However, we learn more about the fourth beast of our lesson today in verses 19-26. As mentioned above, some students identify this beast and its horns with the Roman Empire, although interpretations vary.
Our primary purpose, however, is not to identify this beast with a particular king or kingdom, but to focus on the kind of force this beast represents. Here we see audacity to speak and act against the one true God and His people. The impact of arrogant beasts (worldly rulers and their kingdoms) on the lives of God’s people is felt during all ages. These beasts defy God Almighty and trample His people. King Belshazzar is neither the first nor the last to do this. Such beasts take many forms throughout history. If we are to resist their devouring ways, we must adopt God’s view, which we get in the verses that follow.
What is most striking about the verse before us is what little effort God expends to strike this beast down. This beast is frighteningly powerful in the experience of those who suffer at its hands. Yet without fuss or fight, God simply slays the beast and burns its remains. When it comes to Israel’s God, this beast is way out of its league. There cannot be a struggle, only instant defeat. God’s people thus have no reason to fear even the most powerful humans. If God is for us, no one can stand against us (Romans 8:31).
What Do You Think?
When a situation turns out much differently from what most expect, how do we evaluate the presence or absence of God at work?
Talking Points for Your Discussion
Political elections | Healings | Deliverance from danger | Other
6. What became of the rest of the beasts (v. 12)?
By way of contrast, the other beasts receive considerably less judgment. The Lord had removed the authority belonging to the rest of the beasts Daniel described earlier. Be that as it. May, God permitted them to go on living for a “period of time” (v. 12).
This teaches us something about how God relates to the rulers and kingdoms of this world. All human institutions are fallen, and none is perfect. Their power is on loan from God (Romans 13:1). Some misuse that power so badly that God intervenes to bring them down. Other kings and kingdoms use their power in ways that God is willing to tolerate for a time. All human kingdoms ultimately will be replaced by God’s kingdom. But some human kingdoms are better than others, and God relates to them in different ways.
The Son of Man (Daniel 7:13-14)
7. Who is the “Son of man?”
Daniel’s vision does not end only with bad news for those who rebel against God. It goes on to announce good news for those who are faithful.
This good news happens when “the Son of man” arrives. This expression refers to the Lord Jesus. This was an expression Jesus used to describe Himself (Matthew 16:27; Mark 8:31, etc.). It also appears in the Gospels about eighty times.
The Son of man “came to the Ancient of days,” and was brought “near before him.” The source of the power of Christ is his oneness with the Father (John 10:30), his dependence on the Father (John 5:19), and his obedience to the Father (Ps. 40:7; Heb. 10:7). 3. It is a gift of God. The other kings seized their power. To the Son of man a dominion is “given.” Christ does not conquer the world by force. He receives his kingdom through the influence of God’s grace and providence on men (John 18:36).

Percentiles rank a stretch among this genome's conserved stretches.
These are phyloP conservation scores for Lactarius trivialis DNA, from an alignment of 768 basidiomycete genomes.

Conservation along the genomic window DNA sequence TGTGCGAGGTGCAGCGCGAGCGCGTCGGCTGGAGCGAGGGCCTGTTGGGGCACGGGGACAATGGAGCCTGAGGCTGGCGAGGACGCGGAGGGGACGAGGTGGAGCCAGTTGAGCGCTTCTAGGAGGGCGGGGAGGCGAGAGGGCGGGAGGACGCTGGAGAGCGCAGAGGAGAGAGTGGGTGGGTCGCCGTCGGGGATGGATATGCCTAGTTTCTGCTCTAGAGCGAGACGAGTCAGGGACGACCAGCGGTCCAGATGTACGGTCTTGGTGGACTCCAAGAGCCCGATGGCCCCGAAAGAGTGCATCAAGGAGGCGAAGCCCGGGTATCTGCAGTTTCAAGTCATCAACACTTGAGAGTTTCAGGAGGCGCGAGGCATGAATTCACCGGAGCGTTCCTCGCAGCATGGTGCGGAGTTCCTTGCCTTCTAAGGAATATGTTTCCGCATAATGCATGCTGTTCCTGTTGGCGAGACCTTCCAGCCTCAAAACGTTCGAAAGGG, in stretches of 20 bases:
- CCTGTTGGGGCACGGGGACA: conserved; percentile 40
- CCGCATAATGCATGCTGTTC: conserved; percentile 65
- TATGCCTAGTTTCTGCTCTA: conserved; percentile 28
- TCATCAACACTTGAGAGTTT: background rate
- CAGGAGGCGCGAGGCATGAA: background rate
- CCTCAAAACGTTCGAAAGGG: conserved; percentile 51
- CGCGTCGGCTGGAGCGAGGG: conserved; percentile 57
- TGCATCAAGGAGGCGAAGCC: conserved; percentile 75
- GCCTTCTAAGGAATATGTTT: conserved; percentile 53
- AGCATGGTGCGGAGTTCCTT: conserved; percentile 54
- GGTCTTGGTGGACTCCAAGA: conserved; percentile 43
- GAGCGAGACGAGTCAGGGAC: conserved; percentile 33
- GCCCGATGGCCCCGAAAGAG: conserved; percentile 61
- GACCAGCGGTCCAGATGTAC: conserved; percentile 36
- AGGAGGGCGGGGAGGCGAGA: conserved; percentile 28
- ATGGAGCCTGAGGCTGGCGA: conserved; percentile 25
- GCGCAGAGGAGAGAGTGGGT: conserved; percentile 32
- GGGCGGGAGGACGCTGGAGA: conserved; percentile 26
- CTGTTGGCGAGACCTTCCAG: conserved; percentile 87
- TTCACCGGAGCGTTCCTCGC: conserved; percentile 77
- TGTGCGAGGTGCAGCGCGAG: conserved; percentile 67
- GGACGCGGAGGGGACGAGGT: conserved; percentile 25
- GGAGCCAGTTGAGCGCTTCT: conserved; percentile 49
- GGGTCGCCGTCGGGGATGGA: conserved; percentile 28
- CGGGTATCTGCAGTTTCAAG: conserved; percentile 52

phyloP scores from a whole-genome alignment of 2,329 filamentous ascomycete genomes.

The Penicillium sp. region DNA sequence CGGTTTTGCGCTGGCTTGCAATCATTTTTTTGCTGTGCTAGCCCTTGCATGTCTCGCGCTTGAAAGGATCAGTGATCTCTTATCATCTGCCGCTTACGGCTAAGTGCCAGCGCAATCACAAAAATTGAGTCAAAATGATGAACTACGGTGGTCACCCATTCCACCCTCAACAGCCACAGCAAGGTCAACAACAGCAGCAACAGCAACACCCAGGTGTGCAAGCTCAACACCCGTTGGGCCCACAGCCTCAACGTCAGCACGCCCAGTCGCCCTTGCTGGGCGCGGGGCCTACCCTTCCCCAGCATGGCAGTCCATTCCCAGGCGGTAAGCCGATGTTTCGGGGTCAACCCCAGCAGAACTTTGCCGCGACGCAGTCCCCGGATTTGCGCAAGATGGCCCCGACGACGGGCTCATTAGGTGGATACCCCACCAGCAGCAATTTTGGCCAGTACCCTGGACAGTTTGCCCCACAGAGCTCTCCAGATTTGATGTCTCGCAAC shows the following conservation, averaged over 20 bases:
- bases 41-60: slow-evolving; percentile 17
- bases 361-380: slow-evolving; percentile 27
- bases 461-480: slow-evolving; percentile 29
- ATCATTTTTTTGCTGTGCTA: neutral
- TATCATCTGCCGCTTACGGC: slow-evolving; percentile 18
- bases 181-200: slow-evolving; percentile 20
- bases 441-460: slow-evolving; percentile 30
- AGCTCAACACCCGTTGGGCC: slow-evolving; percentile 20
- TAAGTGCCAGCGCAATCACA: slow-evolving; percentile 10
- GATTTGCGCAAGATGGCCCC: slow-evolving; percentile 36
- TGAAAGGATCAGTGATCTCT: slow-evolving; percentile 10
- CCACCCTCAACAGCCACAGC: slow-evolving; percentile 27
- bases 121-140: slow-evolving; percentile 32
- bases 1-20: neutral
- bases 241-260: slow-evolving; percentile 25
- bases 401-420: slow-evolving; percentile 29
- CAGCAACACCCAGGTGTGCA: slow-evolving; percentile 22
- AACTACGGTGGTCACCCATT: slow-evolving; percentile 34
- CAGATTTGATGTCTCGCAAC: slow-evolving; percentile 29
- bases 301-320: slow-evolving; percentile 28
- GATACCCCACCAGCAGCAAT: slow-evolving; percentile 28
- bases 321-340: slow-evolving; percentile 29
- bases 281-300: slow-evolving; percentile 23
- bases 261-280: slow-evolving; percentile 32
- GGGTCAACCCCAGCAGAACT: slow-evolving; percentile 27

8. Contrast the authority of the Son with that of the fourth beast (v. 14).
The fate of the Son of man is entirely different from that of the arrogant beast. The arrogant beast has dominion over many nations; the Son of man reigns over all nations and all people everywhere. The arrogant beast has power for a brief time; the Son of man rules forever. The arrogant beast is destroyed swiftly; the Son of man’s kingdom shall not be destroyed.
The subjects of the Son of man therefore have nothing to fear. As long as they remain loyal to Him, they will share in a kingdom that is an everlasting dominion. The future is not in doubt, for the Son will bring to pass all that the Father has planned for His people!
What Do You Think?
How does knowing that “God’s people win in the end” affect the way you live right now? What changes do you need to make?
Talking Points for Your Discussion
In lifestyle choices | In speech patterns | In relationships | 2 Corinthians 4:16-18
POINTS TO PONDER
1. The invisible winds of God stir the sea of our world to accomplish His will in His time (Daniel 7:1-3).
2. While the Ancient of days always exposes the folly reproachable behavior, He also calls us to be salt and light in such an ungodly environment (Daniel 7:9-12).
3. The Most High rules in the kingdom of men! (Daniel 7:13-14).
Ah, But Don’t You Believe Them
Note in today’s Scriptures how world kingdoms end and how God’s kingdom comes: God does it all. God’s people do, however, have an important responsibility: to be God’s heralds and witnesses (Matthew 28:19, 20). Our job is to tell the whole world that our king reigns, that His kingdom will never end, and that He has invited all people to become His subjects.
We must tell the world that while things appear bleak now, appearances can be deceiving. If anyone tells you, “That’s just the way it is, some things will never change,” don’t believe them!
We thank You, Lord, for giving us eyes to see. Though Daniel could only look forward to the coming kingdom, we can look back at its magnificent beginnings in Jesus. Yet we wait as Daniel waited, in anxious anticipation for the fullness of Your kingdom. Come, Lord Jesus; hasten that day. In Jesus’ name, amen.
THOUGHT TO REMEMBER
God’s eternal kingdom surpasses all the fleeting kingdoms of this world.